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20 crazy facts about Australia

20 crazy facts about Australia

Australia is an amazing country, full of variety and incredible history. We’ve collected some real golden nuggets of information for you! With the oldest civilisation in the history of mankind, dating back 75,000 years, and indigenous flora and fauna that has developed somewhat set apart from the rest of the world, this immense country/continent is full of interesting things to discover. In this article we have collected 20 of the most unusual facts about Australia.

N°1 – The distance between Sydney and Perth is longer than the one between Paris and Moscow

It might be hard to believe, but there are 3,200km between Sydney and Perth whereas from Paris to Moscow, it’s 2,800km. So yes, you’re going to cover a lot of kilometres in Australia – this country is 14 times the size of France, and about 32 times the size of the UK!

N°2 – 80% of Australian species are unique to Australia

Yes, indeed! Approximately 80% of the plant, mammal, reptile, and frog species found in Australia cannot be found anywhere else in the world. This high proportion of endemic species is due to Australia’s geographical isolation for millions of years, allowing its flora and fauna to develop uniquely.

N°3 – Over 85% of Australians live within 50km of the coast.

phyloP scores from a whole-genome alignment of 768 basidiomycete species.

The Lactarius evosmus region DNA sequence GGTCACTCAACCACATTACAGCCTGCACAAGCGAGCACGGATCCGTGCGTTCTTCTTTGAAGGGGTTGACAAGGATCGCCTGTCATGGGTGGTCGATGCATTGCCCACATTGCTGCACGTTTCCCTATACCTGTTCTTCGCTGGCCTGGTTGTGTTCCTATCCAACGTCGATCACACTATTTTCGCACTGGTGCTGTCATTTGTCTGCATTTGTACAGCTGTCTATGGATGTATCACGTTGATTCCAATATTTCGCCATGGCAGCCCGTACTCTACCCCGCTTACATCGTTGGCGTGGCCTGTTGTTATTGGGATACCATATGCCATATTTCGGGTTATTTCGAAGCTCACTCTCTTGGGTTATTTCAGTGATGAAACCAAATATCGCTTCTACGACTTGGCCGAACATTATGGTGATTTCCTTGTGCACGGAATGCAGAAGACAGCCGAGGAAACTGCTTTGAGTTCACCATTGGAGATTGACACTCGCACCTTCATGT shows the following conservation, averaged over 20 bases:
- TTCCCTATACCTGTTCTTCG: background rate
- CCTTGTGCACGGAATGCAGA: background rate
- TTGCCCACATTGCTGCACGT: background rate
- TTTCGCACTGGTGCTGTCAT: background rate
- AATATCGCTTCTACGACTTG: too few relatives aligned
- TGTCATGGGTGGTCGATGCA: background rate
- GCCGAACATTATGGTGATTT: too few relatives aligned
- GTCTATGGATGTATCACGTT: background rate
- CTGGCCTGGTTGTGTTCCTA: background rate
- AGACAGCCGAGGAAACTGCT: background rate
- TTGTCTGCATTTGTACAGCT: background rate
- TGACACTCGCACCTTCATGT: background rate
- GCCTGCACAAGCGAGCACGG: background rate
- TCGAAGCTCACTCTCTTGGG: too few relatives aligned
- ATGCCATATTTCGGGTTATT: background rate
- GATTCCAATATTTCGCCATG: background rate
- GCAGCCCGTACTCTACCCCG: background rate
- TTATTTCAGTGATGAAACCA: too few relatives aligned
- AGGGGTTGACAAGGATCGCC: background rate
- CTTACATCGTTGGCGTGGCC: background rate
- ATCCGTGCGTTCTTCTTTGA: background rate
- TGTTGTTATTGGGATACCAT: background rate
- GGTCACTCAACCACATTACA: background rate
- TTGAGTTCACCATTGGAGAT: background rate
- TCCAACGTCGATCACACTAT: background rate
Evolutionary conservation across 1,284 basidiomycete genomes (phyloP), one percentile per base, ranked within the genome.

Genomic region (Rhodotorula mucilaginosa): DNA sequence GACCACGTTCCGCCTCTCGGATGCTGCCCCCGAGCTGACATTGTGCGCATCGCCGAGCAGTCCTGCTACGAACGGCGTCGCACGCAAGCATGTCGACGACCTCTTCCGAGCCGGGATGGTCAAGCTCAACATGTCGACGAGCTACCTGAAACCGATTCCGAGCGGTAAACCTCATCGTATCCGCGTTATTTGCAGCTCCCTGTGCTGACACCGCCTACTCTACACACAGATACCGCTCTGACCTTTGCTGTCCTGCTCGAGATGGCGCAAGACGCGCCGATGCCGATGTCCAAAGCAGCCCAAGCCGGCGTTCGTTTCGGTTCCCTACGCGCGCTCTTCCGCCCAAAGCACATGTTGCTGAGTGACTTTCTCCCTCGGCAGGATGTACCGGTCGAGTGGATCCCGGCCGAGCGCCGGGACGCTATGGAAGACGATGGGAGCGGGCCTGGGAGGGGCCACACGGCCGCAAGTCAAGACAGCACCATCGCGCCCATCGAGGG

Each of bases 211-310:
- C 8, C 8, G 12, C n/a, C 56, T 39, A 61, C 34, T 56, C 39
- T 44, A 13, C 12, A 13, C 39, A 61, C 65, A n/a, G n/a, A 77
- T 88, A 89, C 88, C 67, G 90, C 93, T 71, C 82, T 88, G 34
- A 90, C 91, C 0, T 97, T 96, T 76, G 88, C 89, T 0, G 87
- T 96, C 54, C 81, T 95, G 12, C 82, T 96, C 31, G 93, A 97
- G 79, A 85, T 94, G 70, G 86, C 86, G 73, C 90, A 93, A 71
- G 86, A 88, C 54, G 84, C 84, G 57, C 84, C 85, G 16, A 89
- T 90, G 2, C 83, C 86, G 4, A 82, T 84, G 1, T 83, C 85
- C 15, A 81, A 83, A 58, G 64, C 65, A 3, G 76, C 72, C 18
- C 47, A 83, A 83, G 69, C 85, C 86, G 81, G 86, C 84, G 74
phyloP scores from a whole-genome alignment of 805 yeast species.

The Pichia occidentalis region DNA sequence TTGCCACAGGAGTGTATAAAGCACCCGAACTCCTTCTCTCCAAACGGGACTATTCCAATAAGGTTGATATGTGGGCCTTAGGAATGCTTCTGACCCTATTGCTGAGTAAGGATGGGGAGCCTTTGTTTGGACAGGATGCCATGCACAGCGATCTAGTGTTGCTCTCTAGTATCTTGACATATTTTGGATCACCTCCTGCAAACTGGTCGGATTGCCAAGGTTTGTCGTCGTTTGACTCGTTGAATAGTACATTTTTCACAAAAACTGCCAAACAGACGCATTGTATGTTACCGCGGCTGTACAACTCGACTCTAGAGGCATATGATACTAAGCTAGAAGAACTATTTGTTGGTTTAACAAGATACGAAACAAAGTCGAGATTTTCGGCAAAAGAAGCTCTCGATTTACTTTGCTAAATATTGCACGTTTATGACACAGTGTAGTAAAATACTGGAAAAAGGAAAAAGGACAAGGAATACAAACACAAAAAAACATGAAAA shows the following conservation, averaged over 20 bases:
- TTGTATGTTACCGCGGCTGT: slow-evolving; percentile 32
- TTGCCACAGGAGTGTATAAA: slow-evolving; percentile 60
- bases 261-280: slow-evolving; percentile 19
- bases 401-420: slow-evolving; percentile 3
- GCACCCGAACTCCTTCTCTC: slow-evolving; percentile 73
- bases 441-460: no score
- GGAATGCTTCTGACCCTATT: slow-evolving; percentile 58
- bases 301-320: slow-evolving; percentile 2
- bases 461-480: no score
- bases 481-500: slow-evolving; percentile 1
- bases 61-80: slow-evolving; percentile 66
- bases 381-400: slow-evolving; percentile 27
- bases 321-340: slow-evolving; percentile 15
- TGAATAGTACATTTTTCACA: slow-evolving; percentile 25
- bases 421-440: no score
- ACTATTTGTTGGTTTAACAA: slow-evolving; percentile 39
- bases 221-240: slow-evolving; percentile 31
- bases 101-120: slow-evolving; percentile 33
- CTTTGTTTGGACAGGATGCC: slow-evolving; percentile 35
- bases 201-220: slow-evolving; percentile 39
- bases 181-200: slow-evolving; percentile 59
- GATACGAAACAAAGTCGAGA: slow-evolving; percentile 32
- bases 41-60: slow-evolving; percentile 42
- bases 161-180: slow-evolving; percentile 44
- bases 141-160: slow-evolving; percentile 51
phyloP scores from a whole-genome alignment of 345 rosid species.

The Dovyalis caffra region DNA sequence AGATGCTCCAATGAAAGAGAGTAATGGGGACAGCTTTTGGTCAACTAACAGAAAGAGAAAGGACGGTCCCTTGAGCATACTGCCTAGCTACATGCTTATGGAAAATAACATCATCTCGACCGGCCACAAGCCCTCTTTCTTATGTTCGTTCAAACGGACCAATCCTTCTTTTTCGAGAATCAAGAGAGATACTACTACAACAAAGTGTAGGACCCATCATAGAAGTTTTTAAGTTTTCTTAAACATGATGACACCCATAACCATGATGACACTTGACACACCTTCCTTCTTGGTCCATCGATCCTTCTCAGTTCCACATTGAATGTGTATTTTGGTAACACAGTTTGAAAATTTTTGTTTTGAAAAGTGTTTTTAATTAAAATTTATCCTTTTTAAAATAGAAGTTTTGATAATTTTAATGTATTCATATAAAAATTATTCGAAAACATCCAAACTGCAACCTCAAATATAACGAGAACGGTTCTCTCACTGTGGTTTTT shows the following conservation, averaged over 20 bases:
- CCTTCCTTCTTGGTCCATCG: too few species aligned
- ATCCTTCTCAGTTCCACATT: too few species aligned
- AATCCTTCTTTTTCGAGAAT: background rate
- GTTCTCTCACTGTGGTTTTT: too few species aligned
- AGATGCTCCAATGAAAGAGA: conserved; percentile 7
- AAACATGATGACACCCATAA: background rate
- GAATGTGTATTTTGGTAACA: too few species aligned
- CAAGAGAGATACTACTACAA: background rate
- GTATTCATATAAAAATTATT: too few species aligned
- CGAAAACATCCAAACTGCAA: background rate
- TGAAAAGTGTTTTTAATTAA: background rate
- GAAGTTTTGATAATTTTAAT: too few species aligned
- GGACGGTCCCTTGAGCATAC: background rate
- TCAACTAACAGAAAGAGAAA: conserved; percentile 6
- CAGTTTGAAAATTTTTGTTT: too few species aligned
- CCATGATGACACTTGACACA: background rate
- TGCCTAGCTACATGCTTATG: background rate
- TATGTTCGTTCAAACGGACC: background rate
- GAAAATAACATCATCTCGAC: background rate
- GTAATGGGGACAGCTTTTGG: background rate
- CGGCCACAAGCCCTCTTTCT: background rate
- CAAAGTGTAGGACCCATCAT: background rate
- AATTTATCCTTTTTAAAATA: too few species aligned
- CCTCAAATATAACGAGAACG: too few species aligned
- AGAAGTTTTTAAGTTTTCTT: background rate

Cities in Australia have naturally developed in places with a more favourable climate. The coasts are more exposed to the wind and are more temperate and fertile than many areas inland. The majority of the Australian population is, therefore, concentrated in the country’s major cities Sydney, Melbourne, Brisbane and Perth, all of which are along the coastline.

N°4 – In 1880, Melbourne was the richest city in the world

Thanks to the gold and wool trade. The wool market moved from England to Australia at that time, given that there was infinitely more space to exploit.

And for the record, the city of Melbourne has been ranked the most liveable city in the world seven years running.

N°5 – Tasmania has the purest air in the world

Several studies have shown that the air in Tasmania, particularly on the west coast, is extremely clean. This is due to its isolated geographical position, far from sources of industrial and urban pollution. The winds that blow over Tasmania come from the Southern Ocean, which is one of the least polluted regions on the planet.